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There is a list of String ["f", "1", "h", "6", "b", "7"].

How can I count Int in this list?

Now I have this algorithm but it's not so good.

import Data.Char
let listOfStrings = ["f", "1", "h", "6", "b", "7"]
let convertedString = "f1h6b7"
let listOfInt = map (\x -> read [x]::Int) (filter (\x -> isDigit x) convertedString)
length listOfInt
Prelude> 3

Besides, I can't convert listOfStrings to one string. This algorithm doesn't even work properly

Can you help me with optimization?

share|improve this question
You want to count the Strings in the list that are representations of integers (in base 10?), did I understand that correctly? Only non-negative integers or also negative? – Daniel Fischer Dec 2 '12 at 19:59
Yes. I want to count Strings that are representations of integers. They may be negative – SEMA Dec 2 '12 at 20:04
up vote 5 down vote accepted

1) Use reads :: Reads Int (this expression is just reads :: String -> [(Int, String)] in disguise) to test whether a string is a representation of an integer value:

isNumber :: String -> Bool
isNumber s = case (reads s) :: [(Int, String)] of
    [(_, "")] -> True
    _         -> False

Why reads? Because it returns additional information about parsing process from which we can conclude if it was successful. read :: Int would just throw an exception.

2) then filter a list of strings with it and take its length:

intsCount :: [String] -> Int 
intsCount = length . filter isNumber
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The basic principle is

  • count the items in a list with a given property

That's solved by some Prelude functions quite easily:

countItemsWith :: (a -> Bool) -> [a] -> Int
countItemsWith property list = length $ filter property list

All that remains is to find a good expression to determine whether a String is the representation of an integer. We could write our own test, but we can also re-use a Prelude function for that,

isIntegerRepresentation :: String -> Bool
isIntegerRepresentation s = case reads s :: [(Integer,[Char])] of
                             [(_,"")] -> True
                             _        -> False
share|improve this answer

concat concatenates multiple lists, so concat listOfStrings will result in "f1h6b7". If you only want to count positive integers, you could try something along the lines of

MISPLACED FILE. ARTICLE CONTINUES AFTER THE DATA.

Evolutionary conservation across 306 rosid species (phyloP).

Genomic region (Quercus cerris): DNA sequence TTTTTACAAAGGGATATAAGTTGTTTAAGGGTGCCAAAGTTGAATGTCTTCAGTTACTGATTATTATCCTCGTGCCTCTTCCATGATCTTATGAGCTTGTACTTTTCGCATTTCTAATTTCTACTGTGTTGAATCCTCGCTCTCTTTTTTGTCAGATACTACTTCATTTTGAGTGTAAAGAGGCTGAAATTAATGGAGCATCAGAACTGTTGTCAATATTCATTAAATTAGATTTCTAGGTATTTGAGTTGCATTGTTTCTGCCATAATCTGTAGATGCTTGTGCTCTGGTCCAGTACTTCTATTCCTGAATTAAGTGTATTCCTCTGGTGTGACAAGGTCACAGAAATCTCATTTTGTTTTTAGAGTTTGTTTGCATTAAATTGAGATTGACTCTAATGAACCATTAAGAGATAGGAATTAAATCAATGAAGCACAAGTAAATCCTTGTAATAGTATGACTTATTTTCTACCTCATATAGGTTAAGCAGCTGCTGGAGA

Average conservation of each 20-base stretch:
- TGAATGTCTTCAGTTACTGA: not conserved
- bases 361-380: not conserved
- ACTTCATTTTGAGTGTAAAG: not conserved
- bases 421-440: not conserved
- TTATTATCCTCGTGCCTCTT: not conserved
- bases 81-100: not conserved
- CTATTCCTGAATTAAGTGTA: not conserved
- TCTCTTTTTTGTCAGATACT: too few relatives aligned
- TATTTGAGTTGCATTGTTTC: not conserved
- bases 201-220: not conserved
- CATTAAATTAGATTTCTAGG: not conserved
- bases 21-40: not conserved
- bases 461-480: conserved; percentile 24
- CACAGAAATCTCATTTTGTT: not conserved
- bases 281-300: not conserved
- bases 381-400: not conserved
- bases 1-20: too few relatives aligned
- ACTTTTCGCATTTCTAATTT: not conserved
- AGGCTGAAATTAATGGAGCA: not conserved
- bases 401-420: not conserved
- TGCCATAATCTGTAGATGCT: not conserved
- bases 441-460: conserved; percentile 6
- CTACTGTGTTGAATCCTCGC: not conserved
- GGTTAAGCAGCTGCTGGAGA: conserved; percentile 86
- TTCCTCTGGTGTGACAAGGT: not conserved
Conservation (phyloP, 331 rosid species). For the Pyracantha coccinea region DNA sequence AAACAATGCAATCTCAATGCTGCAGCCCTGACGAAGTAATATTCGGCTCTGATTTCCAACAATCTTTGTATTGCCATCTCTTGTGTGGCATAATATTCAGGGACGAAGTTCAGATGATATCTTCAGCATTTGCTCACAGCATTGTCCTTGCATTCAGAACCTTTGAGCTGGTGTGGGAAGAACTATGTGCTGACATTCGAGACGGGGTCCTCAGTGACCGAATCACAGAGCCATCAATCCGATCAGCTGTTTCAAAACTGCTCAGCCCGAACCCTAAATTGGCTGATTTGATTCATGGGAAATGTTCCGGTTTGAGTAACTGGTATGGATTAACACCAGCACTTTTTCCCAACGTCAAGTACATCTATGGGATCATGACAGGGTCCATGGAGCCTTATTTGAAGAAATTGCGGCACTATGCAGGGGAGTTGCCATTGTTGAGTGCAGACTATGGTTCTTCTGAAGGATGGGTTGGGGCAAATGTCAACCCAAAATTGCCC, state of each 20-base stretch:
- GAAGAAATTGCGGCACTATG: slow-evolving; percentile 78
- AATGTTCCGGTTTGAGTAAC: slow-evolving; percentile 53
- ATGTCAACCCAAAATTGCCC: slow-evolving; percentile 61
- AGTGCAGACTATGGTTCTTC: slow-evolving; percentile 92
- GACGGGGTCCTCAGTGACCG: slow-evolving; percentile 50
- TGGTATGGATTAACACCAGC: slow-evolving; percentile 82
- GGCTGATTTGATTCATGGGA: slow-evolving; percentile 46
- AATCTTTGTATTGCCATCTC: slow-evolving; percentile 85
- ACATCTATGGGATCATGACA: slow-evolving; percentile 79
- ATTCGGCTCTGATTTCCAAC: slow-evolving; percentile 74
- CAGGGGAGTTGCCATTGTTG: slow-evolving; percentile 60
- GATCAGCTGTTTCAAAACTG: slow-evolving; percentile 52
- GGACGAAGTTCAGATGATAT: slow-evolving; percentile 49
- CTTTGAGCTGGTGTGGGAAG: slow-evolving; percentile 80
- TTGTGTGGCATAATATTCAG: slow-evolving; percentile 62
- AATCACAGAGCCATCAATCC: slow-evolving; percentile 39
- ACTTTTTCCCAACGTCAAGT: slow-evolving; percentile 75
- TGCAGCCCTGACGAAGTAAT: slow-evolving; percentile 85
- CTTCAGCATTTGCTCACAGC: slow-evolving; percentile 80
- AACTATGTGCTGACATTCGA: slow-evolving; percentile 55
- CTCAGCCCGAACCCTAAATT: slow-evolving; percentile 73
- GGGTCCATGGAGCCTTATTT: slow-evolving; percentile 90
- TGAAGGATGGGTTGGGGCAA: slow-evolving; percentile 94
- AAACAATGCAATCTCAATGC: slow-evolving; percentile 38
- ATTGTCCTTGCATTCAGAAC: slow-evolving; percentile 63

countInts (x:xs) = if isDigit x then 1 + countInts xs else countInts xs

where (x:xs) is a pattern for a list with head element x and a tail of xs. (So this will work for convertedString because it is a list of characters [Char] but not for listOfStrings because it is actually [String] which can be expanded to [[Char]]).

What is the actual input you've got? listOfStrings or convertedString?

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Your code can be rewritten as:

import Data.Char

let listOfStrings = ["f", "1", "h", "6", "b", "7"]
let convertedString = concat listOfStrings
let listOfInts = map digitToInt (filter isDigit convertedString)

length listOfInts
Prelude> 3

To go from a list of strings to just a single string, just use concat. Concat takes a list of lists, and returns a single list, with all the elements of the lists after each other, and since a string is a list of Chars, concat in this case takes a list of lists of Char, and returns a single list of Char, (aka a string).

The filter is simplified from using \x -> isDigit x to just isDigit. This is exactly the same function.

I read the digits using digitToInt instead of \x -> read [x] :: Int

Notice that if you only want to find the number of digits in convertedString, you can do:

let listOfDigits = filter isDigit convertedString

length listOfDigits
Prelude> 3
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I'm sure the best answer for you will be

import Data.List (foldl')
import Data.Char (isNumber)
countNumb l = foldl' (\x y -> x+1) 0 (filter isNumber l)

here we check if char is number and count them

Ps. This will work for ['f', '1', 'h', '6', 'b', '7'].

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+1 for Data.Char (isNumber), -1 for wicked foldl' – EarlGray Dec 2 '12 at 20:32

I find it often useful to convert Bool to 0 or 1 using fromEnum:

import Data.Char

countInts = sum . map (fromEnum . isNumber) . concat
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